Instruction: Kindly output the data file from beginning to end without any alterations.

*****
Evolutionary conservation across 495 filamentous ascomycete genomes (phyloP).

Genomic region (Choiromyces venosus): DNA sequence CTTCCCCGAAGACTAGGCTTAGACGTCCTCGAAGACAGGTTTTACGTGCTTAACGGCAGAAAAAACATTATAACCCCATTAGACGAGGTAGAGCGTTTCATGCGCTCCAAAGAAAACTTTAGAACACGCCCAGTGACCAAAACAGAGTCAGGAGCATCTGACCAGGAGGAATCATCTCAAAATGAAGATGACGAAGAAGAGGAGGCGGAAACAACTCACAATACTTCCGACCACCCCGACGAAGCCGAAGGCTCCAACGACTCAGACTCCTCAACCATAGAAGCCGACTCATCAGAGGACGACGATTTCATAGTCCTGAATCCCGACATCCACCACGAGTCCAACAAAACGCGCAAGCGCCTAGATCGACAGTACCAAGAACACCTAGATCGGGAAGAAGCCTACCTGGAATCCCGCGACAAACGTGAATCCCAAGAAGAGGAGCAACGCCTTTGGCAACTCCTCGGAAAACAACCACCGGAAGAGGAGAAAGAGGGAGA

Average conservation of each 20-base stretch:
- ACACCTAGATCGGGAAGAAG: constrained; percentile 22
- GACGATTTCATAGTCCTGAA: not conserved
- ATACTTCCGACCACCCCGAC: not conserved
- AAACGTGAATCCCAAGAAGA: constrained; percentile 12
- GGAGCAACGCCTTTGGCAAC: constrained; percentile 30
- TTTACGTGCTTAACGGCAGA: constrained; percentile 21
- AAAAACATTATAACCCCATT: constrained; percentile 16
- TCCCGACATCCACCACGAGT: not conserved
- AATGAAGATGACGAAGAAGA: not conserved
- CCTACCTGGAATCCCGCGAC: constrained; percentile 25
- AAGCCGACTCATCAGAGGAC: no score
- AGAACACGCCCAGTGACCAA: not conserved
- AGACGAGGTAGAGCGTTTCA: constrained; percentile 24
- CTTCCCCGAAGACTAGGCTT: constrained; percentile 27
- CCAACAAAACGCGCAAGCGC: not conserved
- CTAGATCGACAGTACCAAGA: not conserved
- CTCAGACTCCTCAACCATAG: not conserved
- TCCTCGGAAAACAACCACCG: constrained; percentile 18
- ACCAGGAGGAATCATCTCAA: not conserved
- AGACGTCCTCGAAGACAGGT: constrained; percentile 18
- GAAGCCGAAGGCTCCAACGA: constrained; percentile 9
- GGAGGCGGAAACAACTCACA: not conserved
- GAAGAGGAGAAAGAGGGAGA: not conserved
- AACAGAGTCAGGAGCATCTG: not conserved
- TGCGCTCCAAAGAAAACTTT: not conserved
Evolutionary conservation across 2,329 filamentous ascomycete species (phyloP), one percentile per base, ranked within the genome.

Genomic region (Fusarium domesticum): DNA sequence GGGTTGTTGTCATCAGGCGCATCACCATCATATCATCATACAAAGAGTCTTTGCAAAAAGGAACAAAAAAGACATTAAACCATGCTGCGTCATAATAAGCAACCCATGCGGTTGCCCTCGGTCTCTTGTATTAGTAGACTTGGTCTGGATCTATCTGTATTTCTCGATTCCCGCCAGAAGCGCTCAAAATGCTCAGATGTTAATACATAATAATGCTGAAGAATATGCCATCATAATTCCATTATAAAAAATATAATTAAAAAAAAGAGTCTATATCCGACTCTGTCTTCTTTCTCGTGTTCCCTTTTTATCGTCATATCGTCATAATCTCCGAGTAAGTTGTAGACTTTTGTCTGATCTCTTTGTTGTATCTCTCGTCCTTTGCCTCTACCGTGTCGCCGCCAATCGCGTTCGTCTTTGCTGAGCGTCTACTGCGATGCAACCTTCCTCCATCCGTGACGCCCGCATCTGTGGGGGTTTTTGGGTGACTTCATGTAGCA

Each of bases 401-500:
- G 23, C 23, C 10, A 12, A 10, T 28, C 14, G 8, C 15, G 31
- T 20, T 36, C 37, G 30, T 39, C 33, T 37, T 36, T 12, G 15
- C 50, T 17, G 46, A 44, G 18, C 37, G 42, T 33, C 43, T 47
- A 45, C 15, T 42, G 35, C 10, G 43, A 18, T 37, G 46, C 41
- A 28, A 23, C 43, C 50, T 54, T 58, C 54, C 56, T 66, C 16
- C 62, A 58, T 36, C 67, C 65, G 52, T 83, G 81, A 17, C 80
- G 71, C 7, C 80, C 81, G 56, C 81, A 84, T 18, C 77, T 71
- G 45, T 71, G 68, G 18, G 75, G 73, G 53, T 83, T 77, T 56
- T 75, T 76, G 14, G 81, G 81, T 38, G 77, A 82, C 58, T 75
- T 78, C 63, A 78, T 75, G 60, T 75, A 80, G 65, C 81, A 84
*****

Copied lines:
Evolutionary conservation across 495 filamentous ascomycete genomes (phyloP).

Genomic region (Choiromyces venosus): DNA sequence CTTCCCCGAAGACTAGGCTTAGACGTCCTCGAAGACAGGTTTTACGTGCTTAACGGCAGAAAAAACATTATAACCCCATTAGACGAGGTAGAGCGTTTCATGCGCTCCAAAGAAAACTTTAGAACACGCCCAGTGACCAAAACAGAGTCAGGAGCATCTGACCAGGAGGAATCATCTCAAAATGAAGATGACGAAGAAGAGGAGGCGGAAACAACTCACAATACTTCCGACCACCCCGACGAAGCCGAAGGCTCCAACGACTCAGACTCCTCAACCATAGAAGCCGACTCATCAGAGGACGACGATTTCATAGTCCTGAATCCCGACATCCACCACGAGTCCAACAAAACGCGCAAGCGCCTAGATCGACAGTACCAAGAACACCTAGATCGGGAAGAAGCCTACCTGGAATCCCGCGACAAACGTGAATCCCAAGAAGAGGAGCAACGCCTTTGGCAACTCCTCGGAAAACAACCACCGGAAGAGGAGAAAGAGGGAGA

Average conservation of each 20-base stretch:
- ACACCTAGATCGGGAAGAAG: constrained; percentile 22
- GACGATTTCATAGTCCTGAA: not conserved
- ATACTTCCGACCACCCCGAC: not conserved
- AAACGTGAATCCCAAGAAGA: constrained; percentile 12
- GGAGCAACGCCTTTGGCAAC: constrained; percentile 30
- TTTACGTGCTTAACGGCAGA: constrained; percentile 21
- AAAAACATTATAACCCCATT: constrained; percentile 16
- TCCCGACATCCACCACGAGT: not conserved
- AATGAAGATGACGAAGAAGA: not conserved
- CCTACCTGGAATCCCGCGAC: constrained; percentile 25
- AAGCCGACTCATCAGAGGAC: no score
- AGAACACGCCCAGTGACCAA: not conserved
- AGACGAGGTAGAGCGTTTCA: constrained; percentile 24
- CTTCCCCGAAGACTAGGCTT: constrained; percentile 27
- CCAACAAAACGCGCAAGCGC: not conserved
- CTAGATCGACAGTACCAAGA: not conserved
- CTCAGACTCCTCAACCATAG: not conserved
- TCCTCGGAAAACAACCACCG: constrained; percentile 18
- ACCAGGAGGAATCATCTCAA: not conserved
- AGACGTCCTCGAAGACAGGT: constrained; percentile 18
- GAAGCCGAAGGCTCCAACGA: constrained; percentile 9
- GGAGGCGGAAACAACTCACA: not conserved
- GAAGAGGAGAAAGAGGGAGA: not conserved
- AACAGAGTCAGGAGCATCTG: not conserved
- TGCGCTCCAAAGAAAACTTT: not conserved
Evolutionary conservation across 2,329 filamentous ascomycete species (phyloP), one percentile per base, ranked within the genome.

Genomic region (Fusarium domesticum): DNA sequence GGGTTGTTGTCATCAGGCGCATCACCATCATATCATCATACAAAGAGTCTTTGCAAAAAGGAACAAAAAAGACATTAAACCATGCTGCGTCATAATAAGCAACCCATGCGGTTGCCCTCGGTCTCTTGTATTAGTAGACTTGGTCTGGATCTATCTGTATTTCTCGATTCCCGCCAGAAGCGCTCAAAATGCTCAGATGTTAATACATAATAATGCTGAAGAATATGCCATCATAATTCCATTATAAAAAATATAATTAAAAAAAAGAGTCTATATCCGACTCTGTCTTCTTTCTCGTGTTCCCTTTTTATCGTCATATCGTCATAATCTCCGAGTAAGTTGTAGACTTTTGTCTGATCTCTTTGTTGTATCTCTCGTCCTTTGCCTCTACCGTGTCGCCGCCAATCGCGTTCGTCTTTGCTGAGCGTCTACTGCGATGCAACCTTCCTCCATCCGTGACGCCCGCATCTGTGGGGGTTTTTGGGTGACTTCATGTAGCA

Each of bases 401-500:
- G 23, C 23, C 10, A 12, A 10, T 28, C 14, G 8, C 15, G 31
- T 20, T 36, C 37, G 30, T 39, C 33, T 37, T 36, T 12, G 15
- C 50, T 17, G 46, A 44, G 18, C 37, G 42, T 33, C 43, T 47
- A 45, C 15, T 42, G 35, C 10, G 43, A 18, T 37, G 46, C 41
- A 28, A 23, C 43, C 50, T 54, T 58, C 54, C 56, T 66, C 16
- C 62, A 58, T 36, C 67, C 65, G 52, T 83, G 81, A 17, C 80
- G 71, C 7, C 80, C 81, G 56, C 81, A 84, T 18, C 77, T 71
- G 45, T 71, G 68, G 18, G 75, G 73, G 53, T 83, T 77, T 56
- T 75, T 76, G 14, G 81, G 81, T 38, G 77, A 82, C 58, T 75
- T 78, C 63, A 78, T 75, G 60, T 75, A 80, G 65, C 81, A 84